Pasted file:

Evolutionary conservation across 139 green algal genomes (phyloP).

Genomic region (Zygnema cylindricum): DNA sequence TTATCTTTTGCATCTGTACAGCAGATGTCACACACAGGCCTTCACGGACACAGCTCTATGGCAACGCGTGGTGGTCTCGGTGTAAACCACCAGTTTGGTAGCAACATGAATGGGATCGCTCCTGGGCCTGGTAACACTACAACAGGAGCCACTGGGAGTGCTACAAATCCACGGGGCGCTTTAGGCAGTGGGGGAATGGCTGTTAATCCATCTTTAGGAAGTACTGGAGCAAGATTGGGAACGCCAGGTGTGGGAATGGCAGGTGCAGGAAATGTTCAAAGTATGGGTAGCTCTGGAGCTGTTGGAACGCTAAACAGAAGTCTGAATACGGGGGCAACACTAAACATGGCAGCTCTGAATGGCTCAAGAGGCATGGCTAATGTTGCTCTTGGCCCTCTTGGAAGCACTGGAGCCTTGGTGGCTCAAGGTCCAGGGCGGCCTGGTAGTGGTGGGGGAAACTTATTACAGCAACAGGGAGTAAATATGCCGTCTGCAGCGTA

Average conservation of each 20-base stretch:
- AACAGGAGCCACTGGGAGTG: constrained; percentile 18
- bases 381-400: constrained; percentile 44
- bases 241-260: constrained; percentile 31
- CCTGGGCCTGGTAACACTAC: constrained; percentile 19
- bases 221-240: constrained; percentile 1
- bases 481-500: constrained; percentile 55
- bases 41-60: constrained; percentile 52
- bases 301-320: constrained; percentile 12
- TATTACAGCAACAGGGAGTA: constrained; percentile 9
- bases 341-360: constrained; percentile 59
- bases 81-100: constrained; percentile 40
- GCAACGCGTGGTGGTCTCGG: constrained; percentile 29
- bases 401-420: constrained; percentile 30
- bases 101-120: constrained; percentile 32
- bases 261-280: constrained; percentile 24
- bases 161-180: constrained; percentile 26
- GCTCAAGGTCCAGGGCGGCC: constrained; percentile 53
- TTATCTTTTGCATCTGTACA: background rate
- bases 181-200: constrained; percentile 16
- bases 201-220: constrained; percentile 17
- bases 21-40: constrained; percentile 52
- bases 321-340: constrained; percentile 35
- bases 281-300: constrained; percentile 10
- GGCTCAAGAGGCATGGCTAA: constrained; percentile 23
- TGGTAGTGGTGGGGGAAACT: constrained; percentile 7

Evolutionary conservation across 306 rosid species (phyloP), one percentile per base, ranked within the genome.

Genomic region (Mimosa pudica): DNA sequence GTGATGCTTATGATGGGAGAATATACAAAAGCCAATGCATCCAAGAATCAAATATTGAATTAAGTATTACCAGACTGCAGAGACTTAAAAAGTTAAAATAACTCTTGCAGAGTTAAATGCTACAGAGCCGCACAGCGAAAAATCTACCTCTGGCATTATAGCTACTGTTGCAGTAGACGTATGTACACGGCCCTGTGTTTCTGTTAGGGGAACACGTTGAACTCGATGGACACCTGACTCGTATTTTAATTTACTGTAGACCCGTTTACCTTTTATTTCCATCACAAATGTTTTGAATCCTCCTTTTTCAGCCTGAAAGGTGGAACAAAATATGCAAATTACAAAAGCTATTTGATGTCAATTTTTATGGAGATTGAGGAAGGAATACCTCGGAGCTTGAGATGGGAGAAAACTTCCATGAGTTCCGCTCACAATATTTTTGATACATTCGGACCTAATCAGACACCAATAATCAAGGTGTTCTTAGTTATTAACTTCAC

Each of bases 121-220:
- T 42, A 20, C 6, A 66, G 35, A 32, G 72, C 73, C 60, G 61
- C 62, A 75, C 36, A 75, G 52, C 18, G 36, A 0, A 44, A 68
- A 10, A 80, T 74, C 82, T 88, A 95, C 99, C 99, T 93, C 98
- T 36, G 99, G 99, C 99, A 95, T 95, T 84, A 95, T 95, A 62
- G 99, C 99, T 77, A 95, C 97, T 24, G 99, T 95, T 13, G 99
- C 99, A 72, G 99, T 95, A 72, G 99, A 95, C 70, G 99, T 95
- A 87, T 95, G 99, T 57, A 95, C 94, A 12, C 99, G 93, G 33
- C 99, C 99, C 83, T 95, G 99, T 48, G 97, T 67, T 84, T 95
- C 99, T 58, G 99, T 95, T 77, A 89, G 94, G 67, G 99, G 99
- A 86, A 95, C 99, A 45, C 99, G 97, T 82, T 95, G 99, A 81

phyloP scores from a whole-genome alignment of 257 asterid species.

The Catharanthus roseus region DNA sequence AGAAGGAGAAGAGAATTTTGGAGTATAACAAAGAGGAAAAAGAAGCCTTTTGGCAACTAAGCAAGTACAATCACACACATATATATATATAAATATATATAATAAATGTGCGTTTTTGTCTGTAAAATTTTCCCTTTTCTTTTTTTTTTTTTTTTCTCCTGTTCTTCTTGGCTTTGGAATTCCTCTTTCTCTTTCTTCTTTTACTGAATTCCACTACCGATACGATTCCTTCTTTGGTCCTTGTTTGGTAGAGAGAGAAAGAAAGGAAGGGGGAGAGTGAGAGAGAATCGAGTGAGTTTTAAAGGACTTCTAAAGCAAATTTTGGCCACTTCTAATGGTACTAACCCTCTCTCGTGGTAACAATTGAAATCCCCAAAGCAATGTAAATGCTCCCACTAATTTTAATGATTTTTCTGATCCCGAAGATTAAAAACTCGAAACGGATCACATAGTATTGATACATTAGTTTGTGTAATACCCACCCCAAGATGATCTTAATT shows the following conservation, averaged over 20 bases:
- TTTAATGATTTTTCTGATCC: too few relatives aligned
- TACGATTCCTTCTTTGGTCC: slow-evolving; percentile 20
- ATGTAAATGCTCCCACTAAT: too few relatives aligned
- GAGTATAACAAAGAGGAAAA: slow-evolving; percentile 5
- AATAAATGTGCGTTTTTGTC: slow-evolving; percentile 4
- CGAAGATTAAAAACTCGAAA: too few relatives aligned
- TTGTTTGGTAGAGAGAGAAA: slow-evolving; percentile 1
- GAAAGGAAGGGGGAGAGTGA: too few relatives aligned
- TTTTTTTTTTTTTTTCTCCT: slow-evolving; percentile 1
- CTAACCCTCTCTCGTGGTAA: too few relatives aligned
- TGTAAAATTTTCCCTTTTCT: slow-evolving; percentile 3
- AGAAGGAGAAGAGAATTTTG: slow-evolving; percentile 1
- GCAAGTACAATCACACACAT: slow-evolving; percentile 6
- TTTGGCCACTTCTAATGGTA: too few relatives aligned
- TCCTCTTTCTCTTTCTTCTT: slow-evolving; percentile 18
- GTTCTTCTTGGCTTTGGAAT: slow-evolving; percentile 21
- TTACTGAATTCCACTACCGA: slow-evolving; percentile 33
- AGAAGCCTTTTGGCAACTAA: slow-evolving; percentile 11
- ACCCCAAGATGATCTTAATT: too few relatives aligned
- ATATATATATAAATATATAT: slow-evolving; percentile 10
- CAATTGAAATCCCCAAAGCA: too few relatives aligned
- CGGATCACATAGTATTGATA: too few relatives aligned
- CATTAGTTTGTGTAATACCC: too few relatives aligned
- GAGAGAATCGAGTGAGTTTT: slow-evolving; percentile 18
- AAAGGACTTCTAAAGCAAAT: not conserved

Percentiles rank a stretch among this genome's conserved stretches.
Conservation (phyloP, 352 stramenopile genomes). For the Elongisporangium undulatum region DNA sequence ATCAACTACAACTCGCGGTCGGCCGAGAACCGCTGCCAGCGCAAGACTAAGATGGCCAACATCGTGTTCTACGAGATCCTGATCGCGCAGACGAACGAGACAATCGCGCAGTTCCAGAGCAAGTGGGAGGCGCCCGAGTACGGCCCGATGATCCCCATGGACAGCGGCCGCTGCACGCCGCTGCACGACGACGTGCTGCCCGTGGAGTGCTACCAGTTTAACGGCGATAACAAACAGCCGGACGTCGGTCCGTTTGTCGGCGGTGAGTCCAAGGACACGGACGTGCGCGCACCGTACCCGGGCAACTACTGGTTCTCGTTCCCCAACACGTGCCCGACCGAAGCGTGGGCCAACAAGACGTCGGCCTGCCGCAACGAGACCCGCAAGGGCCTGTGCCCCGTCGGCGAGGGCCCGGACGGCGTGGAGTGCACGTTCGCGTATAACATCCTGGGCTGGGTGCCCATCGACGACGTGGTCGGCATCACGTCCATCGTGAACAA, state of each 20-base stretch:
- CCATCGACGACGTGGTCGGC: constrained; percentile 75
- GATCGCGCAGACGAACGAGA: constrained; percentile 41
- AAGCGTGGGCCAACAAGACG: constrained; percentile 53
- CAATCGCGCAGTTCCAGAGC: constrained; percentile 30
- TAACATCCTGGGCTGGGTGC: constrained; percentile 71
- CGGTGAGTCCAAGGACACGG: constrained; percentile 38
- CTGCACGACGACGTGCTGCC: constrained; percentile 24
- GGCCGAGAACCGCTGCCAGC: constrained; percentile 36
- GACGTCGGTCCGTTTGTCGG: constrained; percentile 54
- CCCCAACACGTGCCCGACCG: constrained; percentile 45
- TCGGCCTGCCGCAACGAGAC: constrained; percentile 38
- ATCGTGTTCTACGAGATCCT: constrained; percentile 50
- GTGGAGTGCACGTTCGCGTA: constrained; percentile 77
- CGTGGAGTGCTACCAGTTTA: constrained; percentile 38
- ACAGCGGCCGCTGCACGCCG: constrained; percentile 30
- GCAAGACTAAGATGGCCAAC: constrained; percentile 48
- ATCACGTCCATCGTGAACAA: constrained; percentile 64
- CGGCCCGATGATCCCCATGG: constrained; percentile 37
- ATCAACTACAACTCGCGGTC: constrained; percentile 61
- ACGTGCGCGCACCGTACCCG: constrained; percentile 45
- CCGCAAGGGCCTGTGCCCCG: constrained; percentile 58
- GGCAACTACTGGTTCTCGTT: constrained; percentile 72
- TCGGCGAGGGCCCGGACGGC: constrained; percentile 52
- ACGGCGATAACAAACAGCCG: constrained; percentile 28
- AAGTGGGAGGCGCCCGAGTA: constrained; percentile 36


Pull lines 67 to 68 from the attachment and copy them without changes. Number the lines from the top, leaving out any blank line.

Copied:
- GAGAGAATCGAGTGAGTTTT: slow-evolving; percentile 18
- AAAGGACTTCTAAAGCAAAT: not conserved